Primate transcript and protein expression levels evolve under compensatory selection pressures

Science. 2013 Nov 29;342(6162):1100-4. doi: 10.1126/science.1242379. Epub 2013 Oct 17.

Abstract

Changes in gene regulation have likely played an important role in the evolution of primates. Differences in messenger RNA (mRNA) expression levels across primates have often been documented; however, it is not yet known to what extent measurements of divergence in mRNA levels reflect divergence in protein expression levels, which are probably more important in determining phenotypic differences. We used high-resolution, quantitative mass spectrometry to collect protein expression measurements from human, chimpanzee, and rhesus macaque lymphoblastoid cell lines and compared them to transcript expression data from the same samples. We found dozens of genes with significant expression differences between species at the mRNA level yet little or no difference in protein expression. Overall, our data suggest that protein expression levels evolve under stronger evolutionary constraint than mRNA levels.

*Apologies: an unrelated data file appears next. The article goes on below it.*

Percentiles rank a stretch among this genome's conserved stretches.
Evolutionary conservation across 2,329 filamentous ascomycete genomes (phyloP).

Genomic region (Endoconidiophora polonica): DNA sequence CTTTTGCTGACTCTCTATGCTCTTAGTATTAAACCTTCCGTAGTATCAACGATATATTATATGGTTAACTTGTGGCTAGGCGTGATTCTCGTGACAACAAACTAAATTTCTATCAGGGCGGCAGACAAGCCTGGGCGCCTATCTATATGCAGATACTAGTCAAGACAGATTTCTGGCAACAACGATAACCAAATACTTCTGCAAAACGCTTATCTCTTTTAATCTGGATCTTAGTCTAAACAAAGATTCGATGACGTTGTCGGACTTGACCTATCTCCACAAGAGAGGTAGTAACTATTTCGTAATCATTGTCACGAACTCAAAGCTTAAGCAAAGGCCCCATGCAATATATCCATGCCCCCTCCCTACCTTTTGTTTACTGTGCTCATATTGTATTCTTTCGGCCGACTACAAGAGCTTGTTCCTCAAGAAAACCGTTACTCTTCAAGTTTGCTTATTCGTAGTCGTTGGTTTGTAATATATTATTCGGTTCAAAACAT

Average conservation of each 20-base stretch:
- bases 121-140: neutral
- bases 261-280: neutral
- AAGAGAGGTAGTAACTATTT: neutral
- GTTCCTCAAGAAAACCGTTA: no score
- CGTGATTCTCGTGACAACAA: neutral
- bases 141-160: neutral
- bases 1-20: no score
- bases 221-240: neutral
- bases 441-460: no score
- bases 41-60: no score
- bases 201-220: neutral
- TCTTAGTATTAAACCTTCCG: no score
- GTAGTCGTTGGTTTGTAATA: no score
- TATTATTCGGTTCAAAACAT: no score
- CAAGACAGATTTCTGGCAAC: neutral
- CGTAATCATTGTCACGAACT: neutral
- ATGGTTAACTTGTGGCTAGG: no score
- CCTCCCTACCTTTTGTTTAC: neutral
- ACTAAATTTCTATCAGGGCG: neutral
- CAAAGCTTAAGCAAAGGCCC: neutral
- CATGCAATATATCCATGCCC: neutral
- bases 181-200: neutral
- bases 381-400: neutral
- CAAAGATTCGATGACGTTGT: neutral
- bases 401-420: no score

Publication types

  • Research Support, N.I.H., Extramural
  • Research Support, Non-U.S. Gov't

MeSH terms

  • Animals
  • Evolution, Molecular*
  • Gene Expression Regulation*
  • Humans
  • Macaca mulatta / genetics*
  • Pan troglodytes / genetics*
  • Protein Biosynthesis / genetics*
  • RNA, Messenger / biosynthesis*
  • RNA, Messenger / genetics
  • Selection, Genetic*
  • Species Specificity
  • Transcription, Genetic*

Substances

  • RNA, Messenger

Associated data

  • GEO/GSE49682